To judge from the weekend roundups compiled here, there is always something interesting being discovered or announced. The difficulty can be that there is too much, and it becomes challenging to recall what is most important out of the constant barrage.
The list below comes from stories noted in the weekend roundups. Some of the artifacts were discovered in previous years, but only announced in 2018. For each item, I suggest a reason for its significance. I don’t deny a bias towards objects and sites more closely related to the Bible.
1. A copper alloy ring bearing the inscription “of Pilatus” may have belonged to an administrator who served Pontius Pilate. Though excavated at the Herodium many years ago, its significance was only recently discovered. Why is this in my top 10? Artifacts with names of biblical figures are relatively rare, and Pilate played a major role in the crucifixion of Jesus.
2. A seal impression that belonged to a man named Isaiah was discovered in Jerusalem. Why is this in my top 10? Though there’s good reason to doubt that this is the prophet by the same name, we still have the convergence of name (Isaiah), city (Jerusalem), and date (8th century BC).
3. A glazed ceramic head from Tel Abel Beth Maacah that dates to the 9th century BC may depict a royal official. Why is this in my top 10? I’m less convinced by the claim that this depicts an Israelite king than I am by the quality of this colorful work of art. That’s rare enough among the Israelites that you don’t need a royal connection to argue for its significance.
4. Excavations of Kiriath Jearim revealed a large platform that is 110 by 150 meters in size, with walls preserved 6 to 7 m high. Why is this in my top 10? You don’t have to believe the archaeologist’s wild theories to recognize that this is a major building project at a site we knew almost nothing about.
5. An undisturbed Canaanite tomb from the 17th century BC was discovered at Megiddo. Why is this in my top 10? I’m a sucker for undisturbed tombs, and it doesn’t hurt that this one was next to the royal palace.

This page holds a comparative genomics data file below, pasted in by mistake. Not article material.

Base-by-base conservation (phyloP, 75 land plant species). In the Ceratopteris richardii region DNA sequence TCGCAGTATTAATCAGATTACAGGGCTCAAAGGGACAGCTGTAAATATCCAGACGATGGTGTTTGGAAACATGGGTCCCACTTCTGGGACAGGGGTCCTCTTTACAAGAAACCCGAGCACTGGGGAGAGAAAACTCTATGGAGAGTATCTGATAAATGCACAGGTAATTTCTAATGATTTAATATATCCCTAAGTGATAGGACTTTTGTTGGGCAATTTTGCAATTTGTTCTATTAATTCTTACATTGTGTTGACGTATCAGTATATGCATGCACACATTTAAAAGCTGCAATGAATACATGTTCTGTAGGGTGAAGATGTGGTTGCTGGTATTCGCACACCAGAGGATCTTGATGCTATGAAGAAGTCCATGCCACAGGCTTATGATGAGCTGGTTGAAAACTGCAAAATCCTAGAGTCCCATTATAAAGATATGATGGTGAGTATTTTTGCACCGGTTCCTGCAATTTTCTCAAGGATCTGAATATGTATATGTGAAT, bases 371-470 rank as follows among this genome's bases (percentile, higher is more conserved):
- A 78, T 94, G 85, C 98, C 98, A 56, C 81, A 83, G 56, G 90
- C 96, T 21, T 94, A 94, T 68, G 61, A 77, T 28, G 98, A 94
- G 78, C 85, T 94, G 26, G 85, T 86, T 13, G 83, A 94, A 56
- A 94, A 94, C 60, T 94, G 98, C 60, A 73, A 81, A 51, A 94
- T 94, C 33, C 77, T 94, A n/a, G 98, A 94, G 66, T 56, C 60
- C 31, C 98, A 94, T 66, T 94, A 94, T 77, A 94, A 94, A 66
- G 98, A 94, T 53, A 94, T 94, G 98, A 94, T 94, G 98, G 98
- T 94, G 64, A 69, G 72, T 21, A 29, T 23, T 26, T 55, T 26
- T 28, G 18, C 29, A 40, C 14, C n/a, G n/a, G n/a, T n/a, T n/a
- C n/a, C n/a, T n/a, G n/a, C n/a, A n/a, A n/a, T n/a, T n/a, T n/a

6. The Galilean synagogue at Huqoq continues to produce beautiful, biblical mosaics, including a scene of the Israelite spies, a youth leading an animal, and a fragmentary Hebrew inscription reading “Amen selah.” Why is this in my top 10? I’m a big fan of ancient depictions of biblical scenes, as you might have guessed from my dream to create the Photo Companion to the Bible.
7. More than 1,000 Hellenistic-era seal impressions were discovered in excavations at Maresha. Why is this in my top 10? For a country that has so relatively few inscriptions preserved, this is an enormous trove that will bear fruitful study for many years to come.
8. An inscription at a site on Israel’s coast provides evidence for Babylonians living in Samaria after the fall of Jerusalem. Why is this in my top 10? This discovery helps to fill in details for an all-too-elusive period in the historical and archaeological record.
9. Excavations of Ein Hanya uncovered an Israelite royal capital (proto-Aeolic?), a 4th century Greek drachma, and a Byzantine pool system. Why is this in my top 10? Israelite royal capitals stir the imagination, and Ein Hanya has been off everyone’s radar until now.
10. Archaeologists discovered a 5th-Dynasty tomb in Saqqara, Egypt, that has never been looted. Why is this in my top 10? Top 10 lists need 10 items. Besides, the photos are impressive.
- A “pleasure-garden” atop Masada
- A rare and beautiful Hellenistic-era gold earring found in the City of David
- An intact 2,400-year-old ancient Greek shipwreck found at the bottom of the Black Sea
- A stone column with an inscription mentioning Jerusalem that dates to 100 BC
- A rare stone weight found in Jerusalem inscribed in Hebrew with the word “beka”
- A seal impression inscribed “belonging to governor of the city” found in Jerusalem
- A three-room burial cave in Tiberias from the first century BC or first century AD
- Three rare Jewish coins from the 4th century BC found in the Temple Mount Sifting Project
- A Roman-era cemetery with 32 tombs discovered near Hebron
- Ruins of the church building where the First Council of Nicaea was held
- The world’s oldest brewery in the Raqefet Cave, near Haifa
- Remains of a mass slaying carried out during the reign of Hasmonean king Alexander Jannaeus
- An early depiction of Jesus found in a 6th century church in the Negev
- Engravings of ships and animals on the walls of a Roman-era cistern in Beersheba
- Evidence of a Persian military base at Tel Keisan
Others have created their own top ten lists, including Gordon Govier (Christianity Today), Bryan Windle, Christopher Eames, Ruth Schuster #1 and #2 (Haaretz), Amanda Borschel-Dan (Times of Israel), and J-P Mauro (Aleteia). The Epoch Times’s list covers the world.
Those we lost in 2018 include Philip Davies, Gary Knoppers, Jack P. Lewis, John McRay, Richard Rigsby, Ephraim Stern, James F. Strange, and Ada Yardeni.
New releases from BiblePlaces.com this year were Ruth, Psalm 23, and Persia. Get all three volumes at a discount.
You can revisit the top stories of previous years at the links below:
- Top Discoveries of 2017 (and Top Stories and more)
- Top Stories of 2015
- Top Stories of 2014
- Top Stories of 2013 (and more)
- Top Stories of 2012 (and more)
- Top Stories of 2011 (and more)
- Top Stories of 2010 (and more)
- Top 8 of 2008 (and more)